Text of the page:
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Being Grateful for Some Conflicts

by Cinnie Noble

July 2018

Conflict Management Blog by Cinnie Noble

Cinnie Noble

For this week’s blog I am bringing back one that was popular a couple of years ago. So, this one is from the archives (originally posted February 2, 2016):

It might seem strange to use the words ‘grateful’ and ‘conflict’ in the same sentence. However, when it comes to interpersonal conflicts there is reason to consider what actually engenders or could engender feelings of thankfulness.

You may be asking in a mystified way, “Like what?”

It is often the case that what the other person defends in anger during a conflict reflects an issue that is very important to them and there is something to be learned by hearing what that is about. We may discover a value or belief she or he has that is meaningful and relevant to the conflict. It may be something she or he needs from us that is significant to consider. Maybe we discover a sensibility that explains what is driving the related emotions. These insights work both ways and what we hear ourselves defend is important for our own self-awareness and for the other person’s increased understanding of us.

Any of these awarenesses about ourselves – or the other person – is something to be grateful for. This is for a number of reasons, including that ultimately, if the relationship is ongoing, we and those with whom we have conflicts can greatly benefit from learning and understanding more about each other. These are just a few reasons to be grateful for some conflicts.

The following series of questions are best answered when you bring to mind an interpersonal dispute you are currently involved in about which feeling grateful may not have occurred to you.

  • What is the situation? What is most important to you about the conflict?
  • Why is that important to you (your answer to the previous question)?
  • What do you think is most important to the other person about the situation?
  • Why do you suppose that is (your answer to the previous question)?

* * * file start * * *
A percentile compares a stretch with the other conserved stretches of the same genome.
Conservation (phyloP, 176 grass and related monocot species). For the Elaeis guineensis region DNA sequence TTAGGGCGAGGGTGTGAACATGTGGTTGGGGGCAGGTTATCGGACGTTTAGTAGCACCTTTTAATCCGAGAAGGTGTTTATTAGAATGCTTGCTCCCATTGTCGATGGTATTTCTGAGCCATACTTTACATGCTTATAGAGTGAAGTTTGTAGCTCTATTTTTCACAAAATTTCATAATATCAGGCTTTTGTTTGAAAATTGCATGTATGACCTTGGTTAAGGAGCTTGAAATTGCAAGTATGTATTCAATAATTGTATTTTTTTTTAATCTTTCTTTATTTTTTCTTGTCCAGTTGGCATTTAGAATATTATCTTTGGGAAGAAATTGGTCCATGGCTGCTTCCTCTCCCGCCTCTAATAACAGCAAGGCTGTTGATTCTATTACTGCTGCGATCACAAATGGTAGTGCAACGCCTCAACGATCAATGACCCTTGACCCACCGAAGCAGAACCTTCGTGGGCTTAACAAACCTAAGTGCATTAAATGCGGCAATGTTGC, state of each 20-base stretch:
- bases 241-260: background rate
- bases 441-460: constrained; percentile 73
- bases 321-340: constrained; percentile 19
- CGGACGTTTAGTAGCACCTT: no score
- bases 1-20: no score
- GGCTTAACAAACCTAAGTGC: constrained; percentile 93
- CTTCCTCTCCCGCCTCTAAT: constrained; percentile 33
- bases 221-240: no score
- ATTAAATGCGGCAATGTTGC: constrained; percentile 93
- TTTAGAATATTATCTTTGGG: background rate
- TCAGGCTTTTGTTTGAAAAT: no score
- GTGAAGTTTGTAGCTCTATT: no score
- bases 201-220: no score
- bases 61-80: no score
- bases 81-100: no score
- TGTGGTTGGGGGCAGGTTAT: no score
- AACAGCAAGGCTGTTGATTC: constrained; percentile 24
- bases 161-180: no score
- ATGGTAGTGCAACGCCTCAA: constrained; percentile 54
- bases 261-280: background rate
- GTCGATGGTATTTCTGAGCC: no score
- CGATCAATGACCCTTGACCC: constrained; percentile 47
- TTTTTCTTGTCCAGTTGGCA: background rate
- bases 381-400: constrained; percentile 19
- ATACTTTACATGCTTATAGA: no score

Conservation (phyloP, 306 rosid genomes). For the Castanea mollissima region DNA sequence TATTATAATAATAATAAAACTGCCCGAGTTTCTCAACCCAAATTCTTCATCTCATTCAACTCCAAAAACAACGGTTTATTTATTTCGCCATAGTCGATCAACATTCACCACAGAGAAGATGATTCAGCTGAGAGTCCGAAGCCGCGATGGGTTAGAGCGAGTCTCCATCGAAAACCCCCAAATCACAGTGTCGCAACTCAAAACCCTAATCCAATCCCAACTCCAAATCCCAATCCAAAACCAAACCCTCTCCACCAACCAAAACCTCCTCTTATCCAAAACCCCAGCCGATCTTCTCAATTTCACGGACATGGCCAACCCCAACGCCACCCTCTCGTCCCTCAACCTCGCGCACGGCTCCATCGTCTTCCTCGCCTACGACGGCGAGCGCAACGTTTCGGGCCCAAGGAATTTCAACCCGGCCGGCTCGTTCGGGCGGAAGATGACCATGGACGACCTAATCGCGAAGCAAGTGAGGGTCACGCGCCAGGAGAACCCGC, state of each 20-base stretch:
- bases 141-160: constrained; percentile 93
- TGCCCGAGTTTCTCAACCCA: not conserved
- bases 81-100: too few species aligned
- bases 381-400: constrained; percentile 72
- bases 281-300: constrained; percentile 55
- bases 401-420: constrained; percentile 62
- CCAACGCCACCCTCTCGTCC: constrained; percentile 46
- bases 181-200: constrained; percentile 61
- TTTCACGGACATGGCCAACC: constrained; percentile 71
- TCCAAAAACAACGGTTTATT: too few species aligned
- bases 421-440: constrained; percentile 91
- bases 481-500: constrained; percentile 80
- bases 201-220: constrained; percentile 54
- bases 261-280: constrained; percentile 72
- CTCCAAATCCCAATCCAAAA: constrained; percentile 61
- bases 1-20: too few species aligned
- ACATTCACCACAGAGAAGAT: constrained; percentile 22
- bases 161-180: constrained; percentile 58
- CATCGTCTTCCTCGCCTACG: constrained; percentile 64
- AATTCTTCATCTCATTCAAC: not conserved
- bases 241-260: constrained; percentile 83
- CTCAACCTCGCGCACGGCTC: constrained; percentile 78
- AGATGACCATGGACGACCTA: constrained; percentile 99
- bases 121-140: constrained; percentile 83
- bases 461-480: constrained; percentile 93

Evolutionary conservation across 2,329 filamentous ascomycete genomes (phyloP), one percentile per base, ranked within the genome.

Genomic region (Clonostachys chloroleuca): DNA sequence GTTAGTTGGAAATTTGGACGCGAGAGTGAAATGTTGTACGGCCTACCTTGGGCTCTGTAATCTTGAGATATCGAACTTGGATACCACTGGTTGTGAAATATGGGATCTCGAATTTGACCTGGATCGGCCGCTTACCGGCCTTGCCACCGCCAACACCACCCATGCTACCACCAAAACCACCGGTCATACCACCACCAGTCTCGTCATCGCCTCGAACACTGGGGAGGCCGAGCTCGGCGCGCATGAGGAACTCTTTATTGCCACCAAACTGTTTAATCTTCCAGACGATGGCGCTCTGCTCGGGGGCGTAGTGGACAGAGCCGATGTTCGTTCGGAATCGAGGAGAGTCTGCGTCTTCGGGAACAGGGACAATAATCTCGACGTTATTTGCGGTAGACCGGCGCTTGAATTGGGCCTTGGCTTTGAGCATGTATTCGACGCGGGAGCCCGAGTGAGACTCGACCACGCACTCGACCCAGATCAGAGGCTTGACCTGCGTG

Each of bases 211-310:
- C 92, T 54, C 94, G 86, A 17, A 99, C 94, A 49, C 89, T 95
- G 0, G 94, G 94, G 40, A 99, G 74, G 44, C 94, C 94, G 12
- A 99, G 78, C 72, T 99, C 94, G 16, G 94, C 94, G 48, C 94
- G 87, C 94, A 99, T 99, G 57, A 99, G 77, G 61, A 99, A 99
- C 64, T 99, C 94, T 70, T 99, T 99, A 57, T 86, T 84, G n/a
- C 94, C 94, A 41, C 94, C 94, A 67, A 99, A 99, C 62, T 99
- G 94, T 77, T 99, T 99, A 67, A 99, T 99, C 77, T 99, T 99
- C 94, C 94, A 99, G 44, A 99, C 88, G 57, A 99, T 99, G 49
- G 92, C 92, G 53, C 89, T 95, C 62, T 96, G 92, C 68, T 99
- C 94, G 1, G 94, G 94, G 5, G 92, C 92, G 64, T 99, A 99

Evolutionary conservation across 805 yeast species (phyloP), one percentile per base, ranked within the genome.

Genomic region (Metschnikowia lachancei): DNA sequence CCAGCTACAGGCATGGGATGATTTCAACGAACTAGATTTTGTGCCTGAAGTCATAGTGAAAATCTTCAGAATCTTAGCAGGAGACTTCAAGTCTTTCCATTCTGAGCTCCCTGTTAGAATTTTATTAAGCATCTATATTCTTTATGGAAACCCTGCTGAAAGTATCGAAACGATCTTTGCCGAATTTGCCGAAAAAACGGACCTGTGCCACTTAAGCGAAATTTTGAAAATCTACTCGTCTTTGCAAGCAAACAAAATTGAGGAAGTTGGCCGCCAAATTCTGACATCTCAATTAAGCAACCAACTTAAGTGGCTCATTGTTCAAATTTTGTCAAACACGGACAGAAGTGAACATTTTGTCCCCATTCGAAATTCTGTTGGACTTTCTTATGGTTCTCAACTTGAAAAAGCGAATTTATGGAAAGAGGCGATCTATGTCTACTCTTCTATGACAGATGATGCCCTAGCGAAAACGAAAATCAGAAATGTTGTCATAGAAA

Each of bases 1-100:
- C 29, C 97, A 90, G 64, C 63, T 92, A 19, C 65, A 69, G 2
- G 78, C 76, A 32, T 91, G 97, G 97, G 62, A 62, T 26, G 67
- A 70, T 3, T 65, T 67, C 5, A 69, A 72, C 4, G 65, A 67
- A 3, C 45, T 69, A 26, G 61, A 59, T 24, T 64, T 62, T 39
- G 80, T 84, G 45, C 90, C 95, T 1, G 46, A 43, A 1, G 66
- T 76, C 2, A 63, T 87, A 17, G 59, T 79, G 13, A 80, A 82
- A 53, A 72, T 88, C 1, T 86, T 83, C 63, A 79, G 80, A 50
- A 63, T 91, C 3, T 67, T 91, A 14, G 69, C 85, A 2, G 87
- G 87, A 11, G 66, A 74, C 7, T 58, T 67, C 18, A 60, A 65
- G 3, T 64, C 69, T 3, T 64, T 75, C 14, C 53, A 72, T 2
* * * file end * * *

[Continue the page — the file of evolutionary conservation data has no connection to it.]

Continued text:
• What emotions are you experiencing about this incident? What, if anything, is unclear to you about why those emotions have surfaced?
  • What values, beliefs and/or needs do you perceive are being undermined?
  • What emotions are you aware of that the other person is experiencing? What values, beliefs and/or needs might she or he perceive you are undermining? What else may be driving the emotions in her or him?
  • What are you learning so far, as you think this out, that reflects some things for you to be grateful for regarding the conflict and/or the other person? What (else) would you like to feel grateful for regarding the conflict and the other person?
  • What difference do you think it makes if you feel a sense of gratefulness about the conflict and the other person?
  • What  might the other person be grateful to know about you and the conflict? What difference might that make for her or him? For you?
  • What else occurs to you as you consider these questions?
  • What insights do you have?

Cinnie Noble is a certified coach (PCC) and mediator and a former lawyer specializing in conflict management coaching. She is the author of two coaching books: Conflict Management Coaching: The CINERGY™ Model and Conflict Mastery: Questions to Guide You.



Website: www.cinergycoaching.com

Additional articles by Cinnie Noble
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